Contact is made with Earth 2120, but an attempt to bring the crew home strands Koenig, Helena and Alan in the past.
REVIEW: Space 1999 hits a new low, as far as I'm concerned, with this lame-brained time travel story from which the only respite is a just as lame "Tony makes bad beer" subplot. Where do I even start? Well, how about with the simple notion that, when offered the possibility of returning to the dead and blasted Earth of 2120, they jump on it. I mean really, if no one you knew was still alive, nature was gone, sports had been outlawed (so God knows what else), and people ate pills for dinner, would you really think it's a better fate than staying on Alpha? Yeah, fine, it must be a lot less dangerous than flying through space. I mean, if you don't count the absurd exploding earthquakes.
Though the crux of the story is Koenig, Helena and Alan beamed to 14th-century Scotland, where Helena gets real sick and prolongs her life by eating fungus (but not penicillin - is that word trademarked?) while the boys fight barbarians in MacBeth outfits (literally), this is still a story about people looking intently at screens. It's like a bad episode of Time Tunnel when you think about it, and about as loose with history as that show was. When Koenig asks Dr. Logan a historical question to verify his identity, the show actually gets the answer wrong (Gagarin WAS married). Worse that its history, the episode's science confuses words like galaxy and constellation, and probably neutrinos with tachyons. It also asks us to believe Alpha can use watches to track crew members across space AND time, and if that's what Logan would have homed in on to retrieve the lost Alphans, it forgets two of those watches were taken by Scots. And what, no alarm in Main Mission when those two signals went dead? Quite beyond plot problems - and I haven't even mentioned the unjustified business with tremors affecting the experiment - the show gets virtually nothing right. The super-future set looks like some kind of terrible interview show (see above), Logan's assistant has the worst wig ever, and how about that hackneyed anti-pollution message that makes the Alphans go "bah, who needs nature?". Look, this is an episode that ends with Helena basically saying "screw Earth". Yes, screw us all to hell for ever making this piece of crap.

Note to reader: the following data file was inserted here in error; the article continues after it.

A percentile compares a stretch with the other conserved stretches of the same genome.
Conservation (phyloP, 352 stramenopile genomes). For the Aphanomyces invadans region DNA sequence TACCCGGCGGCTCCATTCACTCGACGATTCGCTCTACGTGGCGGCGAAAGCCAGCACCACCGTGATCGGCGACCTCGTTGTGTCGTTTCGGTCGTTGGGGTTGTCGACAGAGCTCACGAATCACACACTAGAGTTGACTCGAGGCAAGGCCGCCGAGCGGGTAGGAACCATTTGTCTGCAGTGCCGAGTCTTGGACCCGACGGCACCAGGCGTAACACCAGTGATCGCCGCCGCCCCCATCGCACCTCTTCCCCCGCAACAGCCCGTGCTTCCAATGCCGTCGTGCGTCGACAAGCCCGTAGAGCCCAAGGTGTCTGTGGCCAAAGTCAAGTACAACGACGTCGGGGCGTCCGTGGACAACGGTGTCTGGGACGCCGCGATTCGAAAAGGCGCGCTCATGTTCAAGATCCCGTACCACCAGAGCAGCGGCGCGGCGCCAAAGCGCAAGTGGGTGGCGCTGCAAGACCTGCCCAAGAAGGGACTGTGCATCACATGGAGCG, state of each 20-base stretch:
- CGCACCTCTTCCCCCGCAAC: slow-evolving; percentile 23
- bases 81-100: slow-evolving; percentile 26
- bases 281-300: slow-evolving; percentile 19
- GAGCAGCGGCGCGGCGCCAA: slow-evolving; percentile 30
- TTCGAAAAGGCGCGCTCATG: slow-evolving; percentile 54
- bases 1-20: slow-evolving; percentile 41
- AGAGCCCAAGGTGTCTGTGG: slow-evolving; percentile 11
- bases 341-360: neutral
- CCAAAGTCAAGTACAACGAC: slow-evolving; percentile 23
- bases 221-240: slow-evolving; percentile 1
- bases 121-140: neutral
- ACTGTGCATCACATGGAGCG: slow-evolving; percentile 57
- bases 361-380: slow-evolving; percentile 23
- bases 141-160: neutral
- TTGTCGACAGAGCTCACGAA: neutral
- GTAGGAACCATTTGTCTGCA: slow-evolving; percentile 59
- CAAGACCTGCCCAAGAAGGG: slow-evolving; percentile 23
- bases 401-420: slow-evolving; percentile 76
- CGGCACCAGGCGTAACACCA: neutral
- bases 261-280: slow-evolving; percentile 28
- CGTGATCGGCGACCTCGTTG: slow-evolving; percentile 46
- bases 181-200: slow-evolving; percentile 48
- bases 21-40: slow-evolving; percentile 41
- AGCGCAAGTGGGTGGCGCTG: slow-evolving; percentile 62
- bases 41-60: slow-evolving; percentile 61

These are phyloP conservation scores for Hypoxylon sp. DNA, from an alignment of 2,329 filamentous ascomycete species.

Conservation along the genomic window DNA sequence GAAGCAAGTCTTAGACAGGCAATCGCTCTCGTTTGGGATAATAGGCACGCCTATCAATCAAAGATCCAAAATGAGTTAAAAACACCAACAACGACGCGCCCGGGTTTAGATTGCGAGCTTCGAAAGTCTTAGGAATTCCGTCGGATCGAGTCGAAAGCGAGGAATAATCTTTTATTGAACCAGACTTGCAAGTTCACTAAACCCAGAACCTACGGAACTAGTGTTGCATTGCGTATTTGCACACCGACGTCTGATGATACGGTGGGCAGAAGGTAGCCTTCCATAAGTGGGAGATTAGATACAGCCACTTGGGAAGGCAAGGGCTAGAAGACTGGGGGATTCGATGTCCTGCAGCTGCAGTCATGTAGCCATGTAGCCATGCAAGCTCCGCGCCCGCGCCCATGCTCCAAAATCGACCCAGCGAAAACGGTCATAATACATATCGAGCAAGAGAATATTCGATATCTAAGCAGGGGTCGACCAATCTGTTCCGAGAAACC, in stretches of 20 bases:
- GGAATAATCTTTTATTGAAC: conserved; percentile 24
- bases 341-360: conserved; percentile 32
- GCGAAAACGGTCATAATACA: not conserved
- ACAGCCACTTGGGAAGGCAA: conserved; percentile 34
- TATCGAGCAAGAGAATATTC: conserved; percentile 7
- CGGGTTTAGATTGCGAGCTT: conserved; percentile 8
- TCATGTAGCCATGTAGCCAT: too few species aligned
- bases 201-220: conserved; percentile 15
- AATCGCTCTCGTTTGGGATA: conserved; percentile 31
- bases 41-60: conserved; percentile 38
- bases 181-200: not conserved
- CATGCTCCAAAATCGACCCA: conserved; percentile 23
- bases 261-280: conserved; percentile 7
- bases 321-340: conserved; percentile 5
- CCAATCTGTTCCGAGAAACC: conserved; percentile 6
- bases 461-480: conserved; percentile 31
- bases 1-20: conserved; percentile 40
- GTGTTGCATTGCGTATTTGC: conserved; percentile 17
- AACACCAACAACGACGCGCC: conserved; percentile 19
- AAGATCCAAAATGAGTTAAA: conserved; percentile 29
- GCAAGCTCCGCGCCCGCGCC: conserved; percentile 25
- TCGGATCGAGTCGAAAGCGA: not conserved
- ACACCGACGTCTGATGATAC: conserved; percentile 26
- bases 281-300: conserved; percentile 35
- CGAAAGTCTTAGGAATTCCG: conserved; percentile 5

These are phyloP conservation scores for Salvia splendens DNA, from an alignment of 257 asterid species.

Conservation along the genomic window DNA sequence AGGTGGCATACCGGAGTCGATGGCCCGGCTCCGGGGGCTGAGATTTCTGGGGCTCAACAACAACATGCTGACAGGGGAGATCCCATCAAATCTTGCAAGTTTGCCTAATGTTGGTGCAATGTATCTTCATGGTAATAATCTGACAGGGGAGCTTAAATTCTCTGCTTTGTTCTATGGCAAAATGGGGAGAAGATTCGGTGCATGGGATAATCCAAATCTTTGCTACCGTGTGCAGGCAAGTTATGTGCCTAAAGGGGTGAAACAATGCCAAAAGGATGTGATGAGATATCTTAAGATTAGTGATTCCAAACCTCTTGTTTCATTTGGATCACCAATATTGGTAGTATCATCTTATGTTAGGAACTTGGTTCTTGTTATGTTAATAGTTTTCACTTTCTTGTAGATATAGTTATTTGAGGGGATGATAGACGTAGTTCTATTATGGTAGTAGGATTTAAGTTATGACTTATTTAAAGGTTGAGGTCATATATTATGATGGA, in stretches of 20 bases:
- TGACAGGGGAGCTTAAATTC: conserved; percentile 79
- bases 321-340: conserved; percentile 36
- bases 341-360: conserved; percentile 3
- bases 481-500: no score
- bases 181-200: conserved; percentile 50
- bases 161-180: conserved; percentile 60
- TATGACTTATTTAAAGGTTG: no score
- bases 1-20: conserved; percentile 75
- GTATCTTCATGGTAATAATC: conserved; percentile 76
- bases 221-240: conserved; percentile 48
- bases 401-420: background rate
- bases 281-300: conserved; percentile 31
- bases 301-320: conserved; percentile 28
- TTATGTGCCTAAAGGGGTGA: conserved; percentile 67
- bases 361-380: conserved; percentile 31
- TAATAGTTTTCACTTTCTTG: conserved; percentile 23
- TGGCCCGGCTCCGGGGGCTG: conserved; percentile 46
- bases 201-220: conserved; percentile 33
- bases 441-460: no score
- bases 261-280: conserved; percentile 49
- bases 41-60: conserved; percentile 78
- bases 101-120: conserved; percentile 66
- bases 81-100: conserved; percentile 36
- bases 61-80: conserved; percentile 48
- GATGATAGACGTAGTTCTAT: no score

Cast changes of note: Dr. Bob Mathias is no more, with no explanation of course. He's replaced by Dr. Ben Vincent who mans the watch monitor during this episode and slots into Mathias' role for the rest of the series. I don't have anything against this new character, but I'll miss Bob's steady presence. I'm not as ambivalent about the other change, though at least, it's not permanent. Replacing Sandra Benes for 8 episodes in the season is Yasko, played by a mortifyingly bad actress by the name of Yasuko Nagazumi. Oh my. Just awful.
Ok fine, here are some redeeming features. Koenig sharing a passionate kiss with Helena while she is dying, ensuring he will share her fate. Seems odd, but it's dreadfully romantic. Season 2 has been showing us new sections of the Moonbase model, and who doesn't like to see a world expanded on? And I'll give props to Catherine Schell's bird-like movements, something she seems to have incorporated into the character of Maya even when all the script wants her to do is flirt with Tony and deflate his ego with ugly transformations. There. Happy?
HEY, ISN'T THAT... Freddie Jones is Dr. Logan; he's appeared in Erik the Viking, Young Sherlock Holmes, Russell T Davies' Casanova, and David Lynch's Dune, to name only a few credits. Isla Blair is Carla; she'd previously appeared on the show's War Games. Jeffery Kissoon is Dr. Ben Vincent; he's been on Spooks (MI-5), but I only recognize him as Fortinbras' captain in Branagh's Hamlet. A shot of Texas City was used in the Wonder Woman episode "Time Bomb".
REWATCHABILITY: Low - Dead on arrival. There is virtually not one department that doesn't fall on the job with this one.